Kitchen of the Week: A Creative Director’s Righting-the-Wrongs Kitchen Update in Three Stages, Budget Edition

Sandra Garcia, Jeff Wise, and their two boys made the migration north of New York City in 2017, trading apartment living for a 1905 three-story cottage on a hill overlooking the Hudson. Set in the village of Irvington, NY (after Washington Irving whose estate is within walking distance), their place came with an old-fashioned twist doorbell, beadboard paneling, stone-enclosed vegetable beds, and a modest late 20th-century kitchen that was passable.

Modest is fine but passable would never make the cut for Sandra. She’s an editorial creative director and designer who specializes in digital storytelling—currently an art director at Netflix Tudum, Sandra was previously The New Yorker’s editorial interactives director—and Jeff is a journalist who often writes about aviation (he’s the authority on what happened to Malaysia Airlines’ disappeared Flight MH370). Both are stars at what they do: I know this because we all met early in our careers working at Travel + Leisure magazine.

I’ve witnessed firsthand that when something looks off design-wise to Sandra, she adjusts her eyeglasses and makes it right. So it’s no surprise that she’s been futzing with their kitchen since move in, starting what she terms “the-trying-to-make-it-not-look-awful phase.” With a budget that initially allowed only for cosmetic improvements, Sandra accessorized and painted: she and Jeff spent their 10th anniversary applying the first coats. Along the way, appliances also got upgraded and the “boob light” on the ceiling was finally replaced.The rest of the family applauded the results, but to Sandra the space still didn’t work. That is until she faced the fact that it would never be up to her standards until the loathed dropped ceiling got ripped out.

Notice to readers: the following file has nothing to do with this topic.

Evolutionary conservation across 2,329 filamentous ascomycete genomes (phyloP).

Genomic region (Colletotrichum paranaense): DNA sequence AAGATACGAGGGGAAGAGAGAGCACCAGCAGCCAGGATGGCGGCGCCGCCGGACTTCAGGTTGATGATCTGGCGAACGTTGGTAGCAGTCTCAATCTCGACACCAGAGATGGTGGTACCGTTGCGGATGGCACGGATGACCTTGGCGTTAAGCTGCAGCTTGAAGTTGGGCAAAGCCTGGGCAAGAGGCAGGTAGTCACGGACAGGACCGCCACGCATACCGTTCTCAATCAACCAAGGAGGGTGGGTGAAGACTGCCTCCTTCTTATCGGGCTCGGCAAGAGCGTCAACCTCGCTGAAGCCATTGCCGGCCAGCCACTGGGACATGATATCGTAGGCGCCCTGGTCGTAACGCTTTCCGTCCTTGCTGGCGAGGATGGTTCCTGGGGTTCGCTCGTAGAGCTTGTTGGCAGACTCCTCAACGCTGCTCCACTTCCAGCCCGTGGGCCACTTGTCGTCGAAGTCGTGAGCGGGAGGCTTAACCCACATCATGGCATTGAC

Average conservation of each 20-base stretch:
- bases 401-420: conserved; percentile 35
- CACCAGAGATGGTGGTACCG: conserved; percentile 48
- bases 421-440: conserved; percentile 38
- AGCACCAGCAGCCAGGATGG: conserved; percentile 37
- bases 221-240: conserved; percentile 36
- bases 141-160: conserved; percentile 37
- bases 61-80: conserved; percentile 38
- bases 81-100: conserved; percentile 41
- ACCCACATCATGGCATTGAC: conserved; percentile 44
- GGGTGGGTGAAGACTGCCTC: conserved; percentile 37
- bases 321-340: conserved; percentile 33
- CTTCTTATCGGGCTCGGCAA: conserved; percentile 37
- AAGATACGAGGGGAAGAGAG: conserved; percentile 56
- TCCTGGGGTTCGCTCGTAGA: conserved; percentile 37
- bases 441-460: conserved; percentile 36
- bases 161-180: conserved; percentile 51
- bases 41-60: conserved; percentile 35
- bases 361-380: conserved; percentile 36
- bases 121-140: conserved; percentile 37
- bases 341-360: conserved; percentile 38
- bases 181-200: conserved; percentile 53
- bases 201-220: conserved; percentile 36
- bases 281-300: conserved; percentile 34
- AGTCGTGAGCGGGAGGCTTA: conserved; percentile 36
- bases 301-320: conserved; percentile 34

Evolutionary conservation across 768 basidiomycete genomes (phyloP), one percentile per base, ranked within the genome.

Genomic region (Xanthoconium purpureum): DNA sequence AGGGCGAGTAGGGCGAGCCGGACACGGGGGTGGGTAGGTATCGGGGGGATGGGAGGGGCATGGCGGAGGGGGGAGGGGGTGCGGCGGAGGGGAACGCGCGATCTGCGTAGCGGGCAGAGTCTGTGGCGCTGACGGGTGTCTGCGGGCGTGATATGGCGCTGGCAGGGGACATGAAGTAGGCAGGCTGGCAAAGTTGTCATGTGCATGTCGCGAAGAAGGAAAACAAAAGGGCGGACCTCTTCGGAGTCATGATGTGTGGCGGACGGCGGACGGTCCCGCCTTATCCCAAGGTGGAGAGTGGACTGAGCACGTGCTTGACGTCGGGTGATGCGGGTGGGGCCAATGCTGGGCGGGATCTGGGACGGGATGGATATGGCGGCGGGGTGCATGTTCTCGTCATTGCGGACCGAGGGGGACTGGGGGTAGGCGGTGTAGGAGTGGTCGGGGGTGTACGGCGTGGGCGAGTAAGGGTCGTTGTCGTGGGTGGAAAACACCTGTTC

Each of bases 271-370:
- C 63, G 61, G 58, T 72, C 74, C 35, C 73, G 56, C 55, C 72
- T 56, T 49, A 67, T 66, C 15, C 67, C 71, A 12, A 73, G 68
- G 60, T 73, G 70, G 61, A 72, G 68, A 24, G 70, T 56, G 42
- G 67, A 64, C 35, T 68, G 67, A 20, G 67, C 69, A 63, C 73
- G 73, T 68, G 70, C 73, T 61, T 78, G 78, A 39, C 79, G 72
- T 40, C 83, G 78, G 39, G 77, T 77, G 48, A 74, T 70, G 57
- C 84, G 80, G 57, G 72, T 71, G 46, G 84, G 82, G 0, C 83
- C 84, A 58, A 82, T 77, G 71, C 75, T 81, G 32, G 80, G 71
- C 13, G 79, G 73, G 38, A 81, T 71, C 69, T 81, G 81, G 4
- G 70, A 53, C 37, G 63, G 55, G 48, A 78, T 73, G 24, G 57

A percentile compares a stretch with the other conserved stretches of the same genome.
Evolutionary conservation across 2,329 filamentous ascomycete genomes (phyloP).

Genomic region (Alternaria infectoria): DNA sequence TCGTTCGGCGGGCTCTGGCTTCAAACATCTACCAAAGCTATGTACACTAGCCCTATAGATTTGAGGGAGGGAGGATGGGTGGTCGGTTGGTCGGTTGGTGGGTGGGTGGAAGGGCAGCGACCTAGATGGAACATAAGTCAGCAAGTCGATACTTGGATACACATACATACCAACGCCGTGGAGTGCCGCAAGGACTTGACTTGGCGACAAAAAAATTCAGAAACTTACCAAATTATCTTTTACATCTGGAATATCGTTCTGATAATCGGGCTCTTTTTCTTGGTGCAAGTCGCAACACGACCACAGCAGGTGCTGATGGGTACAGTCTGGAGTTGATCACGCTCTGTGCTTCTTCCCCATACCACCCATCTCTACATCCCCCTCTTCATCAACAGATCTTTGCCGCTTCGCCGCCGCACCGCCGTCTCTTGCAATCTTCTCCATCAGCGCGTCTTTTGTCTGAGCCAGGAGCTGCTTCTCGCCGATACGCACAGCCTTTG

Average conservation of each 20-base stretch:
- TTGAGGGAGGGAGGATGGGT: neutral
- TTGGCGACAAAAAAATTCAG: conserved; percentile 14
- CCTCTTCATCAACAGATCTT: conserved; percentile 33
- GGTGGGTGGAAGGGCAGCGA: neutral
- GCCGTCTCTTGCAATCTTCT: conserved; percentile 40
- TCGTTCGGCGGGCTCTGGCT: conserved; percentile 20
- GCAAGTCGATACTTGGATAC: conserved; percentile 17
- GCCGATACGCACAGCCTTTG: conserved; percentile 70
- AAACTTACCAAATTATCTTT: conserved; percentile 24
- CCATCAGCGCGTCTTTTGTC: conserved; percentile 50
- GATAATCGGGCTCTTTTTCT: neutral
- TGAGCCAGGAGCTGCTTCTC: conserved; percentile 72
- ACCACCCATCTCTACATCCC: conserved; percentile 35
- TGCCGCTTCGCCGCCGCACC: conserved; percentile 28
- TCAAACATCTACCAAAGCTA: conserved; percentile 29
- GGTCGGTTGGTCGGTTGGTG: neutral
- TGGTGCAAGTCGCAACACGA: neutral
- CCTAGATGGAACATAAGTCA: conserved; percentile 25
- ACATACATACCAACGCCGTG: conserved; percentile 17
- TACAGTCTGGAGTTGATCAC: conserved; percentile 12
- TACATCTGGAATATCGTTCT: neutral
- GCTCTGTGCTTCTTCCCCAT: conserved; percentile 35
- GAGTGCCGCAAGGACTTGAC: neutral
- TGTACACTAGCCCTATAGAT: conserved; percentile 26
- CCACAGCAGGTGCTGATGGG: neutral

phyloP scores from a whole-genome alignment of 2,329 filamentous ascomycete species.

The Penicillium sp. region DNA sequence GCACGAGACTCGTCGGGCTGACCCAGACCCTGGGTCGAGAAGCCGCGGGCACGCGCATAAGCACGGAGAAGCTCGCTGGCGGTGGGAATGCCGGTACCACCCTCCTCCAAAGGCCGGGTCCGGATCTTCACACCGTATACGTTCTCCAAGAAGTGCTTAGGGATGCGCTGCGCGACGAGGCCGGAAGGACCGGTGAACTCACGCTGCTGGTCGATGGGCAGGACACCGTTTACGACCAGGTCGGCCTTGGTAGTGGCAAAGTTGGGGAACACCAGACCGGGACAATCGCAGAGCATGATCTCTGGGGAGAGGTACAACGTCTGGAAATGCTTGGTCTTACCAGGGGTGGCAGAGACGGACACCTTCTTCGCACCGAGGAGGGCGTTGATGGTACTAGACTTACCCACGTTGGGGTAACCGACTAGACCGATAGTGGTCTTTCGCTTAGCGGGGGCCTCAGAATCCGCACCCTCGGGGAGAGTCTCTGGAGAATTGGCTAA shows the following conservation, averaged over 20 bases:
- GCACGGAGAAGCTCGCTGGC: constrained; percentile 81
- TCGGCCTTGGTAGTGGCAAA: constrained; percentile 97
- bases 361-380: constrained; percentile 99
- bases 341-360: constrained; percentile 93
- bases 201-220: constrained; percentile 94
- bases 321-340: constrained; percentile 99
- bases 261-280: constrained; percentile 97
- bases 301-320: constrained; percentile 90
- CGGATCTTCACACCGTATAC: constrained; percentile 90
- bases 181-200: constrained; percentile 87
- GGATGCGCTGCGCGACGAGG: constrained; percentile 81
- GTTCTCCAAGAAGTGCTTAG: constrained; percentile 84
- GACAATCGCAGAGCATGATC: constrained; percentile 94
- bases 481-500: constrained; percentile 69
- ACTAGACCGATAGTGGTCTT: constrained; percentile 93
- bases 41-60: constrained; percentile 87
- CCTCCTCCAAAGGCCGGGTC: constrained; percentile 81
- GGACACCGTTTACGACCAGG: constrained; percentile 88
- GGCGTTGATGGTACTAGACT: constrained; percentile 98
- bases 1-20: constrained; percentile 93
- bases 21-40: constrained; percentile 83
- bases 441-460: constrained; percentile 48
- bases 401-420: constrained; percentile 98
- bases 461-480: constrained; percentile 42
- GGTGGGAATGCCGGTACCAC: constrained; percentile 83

Here’s the newly updated kitchen—a standout example of creative reuse and a happy collab with a talented and kind contractor. Plus: keep scrolling to see the Before and the prior tweaks.

Photography of finished kitchen by Samantha Popp unless noted.

The Latest Upgrade: Exposed Beams, Paneled Walls, Fridge Niche, and More

from the get go sandra had wanted to remove the masonite ceiling and build a su 14
Above: From the get-go Sandra had wanted to remove the Masonite ceiling and build a surround for the fridge, which was sticking out of what had been a closet (see below). As she tells it, “I met with many a contractor and architect and one of the following would happen: they’d either mansplain, not listen, upsell, or quote me $150K+ to do a full kitchen reno. Uh, that was a no.”

Then a friend had a great experience remodeling a bathroom with Mayron Castro of Ultimate Design Build Corp of Mamaronek, NY. He was patient and calm and Sandra took the leap. As one thing led to another, six weeks of collaborative problem solving and construction ensued. Shown here are several of the results: the exposed ceiling (the original plan was to close it back up until Sandra saw the rafters), tongue-and-groove paneling inspired by the house’s original detailing, and a built-in fridge surround with storage that makes use of unused vertical space.